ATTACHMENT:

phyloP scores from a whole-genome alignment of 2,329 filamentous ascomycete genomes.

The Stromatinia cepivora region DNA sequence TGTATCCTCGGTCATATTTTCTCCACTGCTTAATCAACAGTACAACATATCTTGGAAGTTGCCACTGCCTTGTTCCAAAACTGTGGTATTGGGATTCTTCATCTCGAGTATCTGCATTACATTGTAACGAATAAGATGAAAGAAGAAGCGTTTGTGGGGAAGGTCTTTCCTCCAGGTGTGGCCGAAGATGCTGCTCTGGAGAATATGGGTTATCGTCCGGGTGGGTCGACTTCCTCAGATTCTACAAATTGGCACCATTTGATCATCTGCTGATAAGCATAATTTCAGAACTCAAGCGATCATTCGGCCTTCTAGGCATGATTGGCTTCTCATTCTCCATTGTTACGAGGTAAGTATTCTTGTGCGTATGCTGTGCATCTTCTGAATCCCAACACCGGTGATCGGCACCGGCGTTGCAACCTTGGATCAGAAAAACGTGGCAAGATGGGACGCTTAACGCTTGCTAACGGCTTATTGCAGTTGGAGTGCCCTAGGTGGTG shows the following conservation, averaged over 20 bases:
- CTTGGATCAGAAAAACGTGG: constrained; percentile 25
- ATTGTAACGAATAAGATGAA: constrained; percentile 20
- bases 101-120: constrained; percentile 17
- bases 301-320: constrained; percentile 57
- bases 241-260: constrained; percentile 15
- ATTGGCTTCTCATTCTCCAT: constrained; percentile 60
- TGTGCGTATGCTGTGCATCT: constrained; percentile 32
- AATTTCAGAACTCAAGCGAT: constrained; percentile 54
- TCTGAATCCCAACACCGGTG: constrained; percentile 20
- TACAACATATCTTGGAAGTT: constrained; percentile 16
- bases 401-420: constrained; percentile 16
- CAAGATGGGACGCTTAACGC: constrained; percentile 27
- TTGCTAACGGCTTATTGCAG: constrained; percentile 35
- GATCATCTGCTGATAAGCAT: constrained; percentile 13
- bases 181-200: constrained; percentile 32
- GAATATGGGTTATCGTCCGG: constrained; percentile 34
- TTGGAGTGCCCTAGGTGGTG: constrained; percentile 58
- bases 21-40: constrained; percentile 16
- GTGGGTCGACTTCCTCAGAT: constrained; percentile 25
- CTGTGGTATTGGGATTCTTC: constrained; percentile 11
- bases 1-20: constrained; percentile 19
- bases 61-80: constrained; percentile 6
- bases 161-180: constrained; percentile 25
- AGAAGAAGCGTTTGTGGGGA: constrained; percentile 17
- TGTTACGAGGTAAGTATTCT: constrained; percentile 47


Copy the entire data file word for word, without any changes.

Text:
phyloP scores from a whole-genome alignment of 2,329 filamentous ascomycete genomes.

The Stromatinia cepivora region DNA sequence TGTATCCTCGGTCATATTTTCTCCACTGCTTAATCAACAGTACAACATATCTTGGAAGTTGCCACTGCCTTGTTCCAAAACTGTGGTATTGGGATTCTTCATCTCGAGTATCTGCATTACATTGTAACGAATAAGATGAAAGAAGAAGCGTTTGTGGGGAAGGTCTTTCCTCCAGGTGTGGCCGAAGATGCTGCTCTGGAGAATATGGGTTATCGTCCGGGTGGGTCGACTTCCTCAGATTCTACAAATTGGCACCATTTGATCATCTGCTGATAAGCATAATTTCAGAACTCAAGCGATCATTCGGCCTTCTAGGCATGATTGGCTTCTCATTCTCCATTGTTACGAGGTAAGTATTCTTGTGCGTATGCTGTGCATCTTCTGAATCCCAACACCGGTGATCGGCACCGGCGTTGCAACCTTGGATCAGAAAAACGTGGCAAGATGGGACGCTTAACGCTTGCTAACGGCTTATTGCAGTTGGAGTGCCCTAGGTGGTG shows the following conservation, averaged over 20 bases:
- CTTGGATCAGAAAAACGTGG: constrained; percentile 25
- ATTGTAACGAATAAGATGAA: constrained; percentile 20
- bases 101-120: constrained; percentile 17
- bases 301-320: constrained; percentile 57
- bases 241-260: constrained; percentile 15
- ATTGGCTTCTCATTCTCCAT: constrained; percentile 60
- TGTGCGTATGCTGTGCATCT: constrained; percentile 32
- AATTTCAGAACTCAAGCGAT: constrained; percentile 54
- TCTGAATCCCAACACCGGTG: constrained; percentile 20
- TACAACATATCTTGGAAGTT: constrained; percentile 16
- bases 401-420: constrained; percentile 16
- CAAGATGGGACGCTTAACGC: constrained; percentile 27
- TTGCTAACGGCTTATTGCAG: constrained; percentile 35
- GATCATCTGCTGATAAGCAT: constrained; percentile 13
- bases 181-200: constrained; percentile 32
- GAATATGGGTTATCGTCCGG: constrained; percentile 34
- TTGGAGTGCCCTAGGTGGTG: constrained; percentile 58
- bases 21-40: constrained; percentile 16
- GTGGGTCGACTTCCTCAGAT: constrained; percentile 25
- CTGTGGTATTGGGATTCTTC: constrained; percentile 11
- bases 1-20: constrained; percentile 19
- bases 61-80: constrained; percentile 6
- bases 161-180: constrained; percentile 25
- AGAAGAAGCGTTTGTGGGGA: constrained; percentile 17
- TGTTACGAGGTAAGTATTCT: constrained; percentile 47